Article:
Modern Ghana logo

FEATURED: Can We Blame Religion For Africa’s Economic Woes?...

26.04.2019 Feature Article

The Ghana Government Must Stop Freeing Criminals

Nana Akufo Addo's government has set both Aisha Huang and Kwesi Nyantakyi free after committing serious crimes in the countryNana Akufo Addo's government has set both Aisha Huang and Kwesi Nyantakyi free after committing serious crimes in the country

In Ghana, elites who commit serious crimes are never sent to jail, therefore, the Ghanaian government needs to be very careful because this is ruining the country's reputation at home and abroad.

If I interpret rightly, Ghana has joined other countries which support crime by continuously failing to prosecute certain class of individuals involved in crimes in the country.

This typical behavior of African leaders inability to put high-level citizens or foreigners who break the law in prison is an open invitation to foreign governments and individuals to commit any crime in African countries with impunity. After all, the perpetrator knows he will escape punishment.

The US and European governments enjoy selfish privileges, monopolies, and mutual friendship with African leaders, yet they don't do what African leaders do. There is no Ghanaian who will commit a crime like what Chinese national, Aisha Huang did without incarceration before deportation.

Again, there is no developed country in the world which will set free someone like Nyantakyi, after a piece of red-handed crime evidence on video.

It's only Ghana because it's a country in Africa and in Africa, there are no rules, therefore, everything moves backward, including the judiciary system. Ghana government has made a mockery of the hard work of investigative journalist Anas.

In China, Christians haven't committed any crime, yet the Chinese government has demolished many churches and arrested protesting worshippers. Imagine, if any Ghanaian national violate their rules or caught illegally mining in the country's tin or coal fields, will the Chinese government deport him without a prison sentence? Not at all.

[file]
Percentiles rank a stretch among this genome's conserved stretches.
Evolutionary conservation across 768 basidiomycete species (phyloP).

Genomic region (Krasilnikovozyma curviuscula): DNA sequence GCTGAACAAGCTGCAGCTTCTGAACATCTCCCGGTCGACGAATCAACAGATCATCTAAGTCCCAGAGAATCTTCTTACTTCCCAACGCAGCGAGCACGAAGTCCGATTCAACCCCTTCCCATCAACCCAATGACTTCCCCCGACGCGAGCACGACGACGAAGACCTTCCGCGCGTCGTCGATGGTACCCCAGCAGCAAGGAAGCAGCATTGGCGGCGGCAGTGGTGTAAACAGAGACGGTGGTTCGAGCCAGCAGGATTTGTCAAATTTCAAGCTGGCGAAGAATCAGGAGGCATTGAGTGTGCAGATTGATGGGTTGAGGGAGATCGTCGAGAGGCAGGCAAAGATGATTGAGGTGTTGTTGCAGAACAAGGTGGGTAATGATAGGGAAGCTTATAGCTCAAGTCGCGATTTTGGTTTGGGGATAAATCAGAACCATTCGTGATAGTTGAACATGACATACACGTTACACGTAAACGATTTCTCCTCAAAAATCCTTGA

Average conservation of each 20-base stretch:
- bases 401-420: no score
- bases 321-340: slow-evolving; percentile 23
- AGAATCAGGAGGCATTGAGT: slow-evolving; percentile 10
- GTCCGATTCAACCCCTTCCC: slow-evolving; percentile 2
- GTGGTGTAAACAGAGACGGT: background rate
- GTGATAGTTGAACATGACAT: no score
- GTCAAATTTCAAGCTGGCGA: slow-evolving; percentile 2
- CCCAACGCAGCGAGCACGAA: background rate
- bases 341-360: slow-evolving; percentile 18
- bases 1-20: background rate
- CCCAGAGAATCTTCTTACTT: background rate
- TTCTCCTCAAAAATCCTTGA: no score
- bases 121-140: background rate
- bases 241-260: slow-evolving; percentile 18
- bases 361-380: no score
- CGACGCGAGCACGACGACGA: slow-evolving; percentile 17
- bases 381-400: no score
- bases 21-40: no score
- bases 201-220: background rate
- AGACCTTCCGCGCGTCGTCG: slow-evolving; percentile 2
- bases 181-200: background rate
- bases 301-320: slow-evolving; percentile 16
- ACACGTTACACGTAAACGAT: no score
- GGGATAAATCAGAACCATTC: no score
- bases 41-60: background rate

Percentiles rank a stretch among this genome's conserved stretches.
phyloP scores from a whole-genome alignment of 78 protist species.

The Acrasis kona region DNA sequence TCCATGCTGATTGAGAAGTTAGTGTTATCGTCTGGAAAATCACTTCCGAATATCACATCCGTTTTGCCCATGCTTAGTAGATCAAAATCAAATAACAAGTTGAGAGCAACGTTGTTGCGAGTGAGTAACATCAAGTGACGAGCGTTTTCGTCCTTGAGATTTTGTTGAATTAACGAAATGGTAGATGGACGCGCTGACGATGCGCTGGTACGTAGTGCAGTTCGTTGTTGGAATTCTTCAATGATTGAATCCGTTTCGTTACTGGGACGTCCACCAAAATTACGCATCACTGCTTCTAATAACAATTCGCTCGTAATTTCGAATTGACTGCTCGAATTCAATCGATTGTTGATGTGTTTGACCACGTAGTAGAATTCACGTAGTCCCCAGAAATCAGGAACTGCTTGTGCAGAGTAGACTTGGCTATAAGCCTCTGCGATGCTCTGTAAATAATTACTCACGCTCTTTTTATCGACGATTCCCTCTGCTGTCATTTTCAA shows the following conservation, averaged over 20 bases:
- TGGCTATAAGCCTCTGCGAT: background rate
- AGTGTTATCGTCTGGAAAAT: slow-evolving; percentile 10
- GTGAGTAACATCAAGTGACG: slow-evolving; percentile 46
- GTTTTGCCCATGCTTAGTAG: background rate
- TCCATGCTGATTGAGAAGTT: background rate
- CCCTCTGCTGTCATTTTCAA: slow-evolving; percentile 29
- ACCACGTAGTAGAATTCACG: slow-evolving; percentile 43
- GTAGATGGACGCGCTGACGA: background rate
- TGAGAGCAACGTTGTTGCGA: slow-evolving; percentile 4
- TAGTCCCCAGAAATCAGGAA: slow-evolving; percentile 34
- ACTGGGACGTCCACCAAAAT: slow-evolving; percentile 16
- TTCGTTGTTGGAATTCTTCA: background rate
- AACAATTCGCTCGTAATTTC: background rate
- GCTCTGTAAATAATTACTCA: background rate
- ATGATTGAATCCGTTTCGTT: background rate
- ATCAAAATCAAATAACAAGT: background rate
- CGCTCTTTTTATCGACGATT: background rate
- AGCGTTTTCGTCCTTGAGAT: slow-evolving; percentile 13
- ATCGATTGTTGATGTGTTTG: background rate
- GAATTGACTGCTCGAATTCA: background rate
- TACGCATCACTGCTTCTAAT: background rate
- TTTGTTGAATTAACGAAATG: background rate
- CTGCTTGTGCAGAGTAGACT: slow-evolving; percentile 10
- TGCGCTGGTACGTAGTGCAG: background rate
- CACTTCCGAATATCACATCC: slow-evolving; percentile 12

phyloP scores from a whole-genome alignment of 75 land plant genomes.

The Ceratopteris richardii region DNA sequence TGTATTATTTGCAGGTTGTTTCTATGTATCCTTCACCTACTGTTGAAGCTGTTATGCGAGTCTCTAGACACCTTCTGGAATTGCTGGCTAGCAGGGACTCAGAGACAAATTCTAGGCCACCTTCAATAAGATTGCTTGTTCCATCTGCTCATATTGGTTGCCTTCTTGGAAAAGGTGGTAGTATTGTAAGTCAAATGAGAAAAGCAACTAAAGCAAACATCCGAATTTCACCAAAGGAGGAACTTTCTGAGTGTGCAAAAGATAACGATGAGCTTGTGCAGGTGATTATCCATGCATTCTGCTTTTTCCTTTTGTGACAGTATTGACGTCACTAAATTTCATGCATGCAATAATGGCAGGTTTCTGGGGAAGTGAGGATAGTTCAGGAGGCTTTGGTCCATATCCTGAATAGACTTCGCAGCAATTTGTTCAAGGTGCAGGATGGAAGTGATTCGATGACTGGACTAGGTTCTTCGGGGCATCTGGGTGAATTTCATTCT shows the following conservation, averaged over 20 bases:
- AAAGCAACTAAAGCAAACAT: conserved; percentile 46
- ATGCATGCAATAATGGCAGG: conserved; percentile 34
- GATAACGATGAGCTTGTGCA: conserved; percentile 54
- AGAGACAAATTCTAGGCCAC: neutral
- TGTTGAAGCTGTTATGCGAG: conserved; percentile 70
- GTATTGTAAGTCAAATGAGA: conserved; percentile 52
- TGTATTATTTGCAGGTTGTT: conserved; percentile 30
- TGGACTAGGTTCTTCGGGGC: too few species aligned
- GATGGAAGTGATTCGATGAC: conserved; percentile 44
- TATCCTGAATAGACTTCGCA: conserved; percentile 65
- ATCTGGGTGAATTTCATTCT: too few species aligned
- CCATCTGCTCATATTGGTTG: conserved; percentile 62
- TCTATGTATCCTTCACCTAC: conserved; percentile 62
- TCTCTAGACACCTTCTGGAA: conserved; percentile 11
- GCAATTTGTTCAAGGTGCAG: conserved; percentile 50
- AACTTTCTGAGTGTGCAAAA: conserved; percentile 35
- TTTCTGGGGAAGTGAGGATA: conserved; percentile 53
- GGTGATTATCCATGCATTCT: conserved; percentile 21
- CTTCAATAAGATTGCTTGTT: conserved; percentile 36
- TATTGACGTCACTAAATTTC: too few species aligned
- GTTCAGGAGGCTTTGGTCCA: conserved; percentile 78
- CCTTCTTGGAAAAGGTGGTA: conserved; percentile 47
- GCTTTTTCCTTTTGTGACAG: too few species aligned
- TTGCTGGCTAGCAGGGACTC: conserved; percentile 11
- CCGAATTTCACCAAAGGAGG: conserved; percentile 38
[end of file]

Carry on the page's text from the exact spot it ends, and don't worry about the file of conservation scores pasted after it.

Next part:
This is where Nana Akufo Addo's government should realize their mistakes and stop further portraying Ghana a cheap country. Throughout Europe and the United States of America, there are Ghanaians in prison for various offences, including drug trafficking. Some of them are paying for crimes lighter than Aisha's.

The deportation of Aisha Huang to China, without paying for her crime after arrested over illegal mining in the country has provoked a number of Ghanaians, hitting hard against Hon. Osarfo Marfo, the Senior Minister, but what many Ghanaians have failed to acknowledge is Hon. Yaw O. Marfo is under someone higher than him.

Therefore, it's logical that Nana Akufo Addo, the president of Ghana, took that decision, instead of Hon. Marfo. There is no way, the deportation of the Chinese woman successfully carried out by Marfo without receiving the approval from the Ghanaian leader. This is what Ghanaians must understand.

The question everyone wants to know: When is Nana Akufo Addo going to be a serious and matured African leader to put an end to such shameful things underestimating our country? He set free Nyantakyi after the biggest corruption scandal in Ghana's football history and now a Chinese woman involved in crime has been set free again.

This is not good for the country at all, Nana, please, put an end to it. This should never happen again because it's an embarrassment to Ghana. Very soon, these ugly events will appear in international newspapers and it affects Ghana.

Joel Savage
Joel Savage, © 2019

Joel Savage is a Ghanaian-Belgian journalist and author. The accredited press-card holder of the Flemish Journalists Association once contributed regularly to the features column of the Daily Graphic, The Mirror, Ghanaian Times and the Weekly Spectator. The writer currently lives in Belgium.,

Disclaimer: "The views/contents expressed in this article are the sole responsibility of the author(s) and do not neccessarily reflect those of Modern Ghana. Modern Ghana will not be responsible or liable for any inaccurate or incorrect statements contained in this article."

Reproduction is authorised provided the author's permission is granted.